Bonding in the crystalline phase of GeTe-based phase-change alloys is believed to be purely p type. In this work we demonstrate that in the absence of long-range order, despite the preserved bonding angles of ∼90 â̂̃, sp3 hybridization is more favorable with a pair of nonbonding electrons localized on a Ge sp3 orbital, i.e., in contrast to the crystalline phase, amorphous GeTe is a lone-pair (LP) semiconductor. Upon disordering, tetrahedral Ge sites are formed due to unpairing of LP electrons and subsequent formation of additional Ge-Ge bonds, a process generating additional free electrons. Recombination of these electrons during the structure relaxation may be the underlying reason for the conductivity drift in the amorphous phase making the latter process analogous to persistent photoconductivity. Implications for the stability of the amorphous phase are also discussed.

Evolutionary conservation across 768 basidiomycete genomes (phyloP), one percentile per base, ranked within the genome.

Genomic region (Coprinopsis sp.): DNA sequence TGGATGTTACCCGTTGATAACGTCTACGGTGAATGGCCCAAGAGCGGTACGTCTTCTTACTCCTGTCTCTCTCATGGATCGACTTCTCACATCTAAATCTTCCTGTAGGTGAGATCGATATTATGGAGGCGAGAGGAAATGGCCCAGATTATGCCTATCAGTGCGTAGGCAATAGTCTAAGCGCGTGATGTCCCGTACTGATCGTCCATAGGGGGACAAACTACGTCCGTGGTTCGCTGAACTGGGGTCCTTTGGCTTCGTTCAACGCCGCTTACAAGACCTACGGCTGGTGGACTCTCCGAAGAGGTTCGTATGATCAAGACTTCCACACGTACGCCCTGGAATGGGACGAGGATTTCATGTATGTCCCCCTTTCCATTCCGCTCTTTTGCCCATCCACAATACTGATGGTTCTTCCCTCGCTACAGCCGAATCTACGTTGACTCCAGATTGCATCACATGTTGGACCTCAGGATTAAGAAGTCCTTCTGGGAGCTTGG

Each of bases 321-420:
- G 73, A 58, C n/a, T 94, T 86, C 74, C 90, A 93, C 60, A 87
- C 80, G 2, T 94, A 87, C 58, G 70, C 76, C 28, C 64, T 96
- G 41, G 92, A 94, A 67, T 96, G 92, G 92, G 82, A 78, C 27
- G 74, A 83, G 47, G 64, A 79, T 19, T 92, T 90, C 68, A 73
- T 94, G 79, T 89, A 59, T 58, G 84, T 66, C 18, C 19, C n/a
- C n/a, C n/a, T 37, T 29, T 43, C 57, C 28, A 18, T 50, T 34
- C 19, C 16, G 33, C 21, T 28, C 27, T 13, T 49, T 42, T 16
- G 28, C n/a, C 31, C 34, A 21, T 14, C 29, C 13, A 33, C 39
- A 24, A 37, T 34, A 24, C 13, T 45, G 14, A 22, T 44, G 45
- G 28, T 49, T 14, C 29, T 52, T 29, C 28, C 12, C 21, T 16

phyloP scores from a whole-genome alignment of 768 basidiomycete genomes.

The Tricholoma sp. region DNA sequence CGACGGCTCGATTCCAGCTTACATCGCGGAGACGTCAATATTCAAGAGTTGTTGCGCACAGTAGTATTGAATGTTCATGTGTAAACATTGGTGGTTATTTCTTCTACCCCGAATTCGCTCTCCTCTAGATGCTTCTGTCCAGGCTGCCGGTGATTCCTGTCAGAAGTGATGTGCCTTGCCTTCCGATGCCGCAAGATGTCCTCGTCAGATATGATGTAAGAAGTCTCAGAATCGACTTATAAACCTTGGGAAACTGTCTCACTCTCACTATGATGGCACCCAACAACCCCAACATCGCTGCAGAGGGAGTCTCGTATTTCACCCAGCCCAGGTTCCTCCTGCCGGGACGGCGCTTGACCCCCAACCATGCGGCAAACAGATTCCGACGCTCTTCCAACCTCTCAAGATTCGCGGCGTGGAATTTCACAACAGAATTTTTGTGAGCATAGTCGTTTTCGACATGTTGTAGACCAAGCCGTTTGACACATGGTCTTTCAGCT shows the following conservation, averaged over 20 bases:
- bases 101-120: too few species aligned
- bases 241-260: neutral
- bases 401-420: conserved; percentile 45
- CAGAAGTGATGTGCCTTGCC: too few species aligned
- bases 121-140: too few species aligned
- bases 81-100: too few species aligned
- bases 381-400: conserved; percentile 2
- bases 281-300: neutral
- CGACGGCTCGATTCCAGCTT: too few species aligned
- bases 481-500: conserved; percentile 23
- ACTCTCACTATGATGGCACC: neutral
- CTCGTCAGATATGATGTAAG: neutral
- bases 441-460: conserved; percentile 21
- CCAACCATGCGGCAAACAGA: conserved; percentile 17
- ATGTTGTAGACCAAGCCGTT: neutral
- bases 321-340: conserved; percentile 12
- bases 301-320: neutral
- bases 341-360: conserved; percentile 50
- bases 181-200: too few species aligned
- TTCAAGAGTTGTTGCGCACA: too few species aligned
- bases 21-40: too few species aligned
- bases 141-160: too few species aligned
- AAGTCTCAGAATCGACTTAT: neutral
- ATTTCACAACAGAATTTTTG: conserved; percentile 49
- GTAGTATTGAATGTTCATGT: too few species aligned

|Journal||Physical Review B - Condensed Matter and Materials Physics|
|Publication status||Published - 2013 Apr 11|
ASJC Scopus subject areas
- Electronic, Optical and Magnetic Materials
- Condensed Matter Physics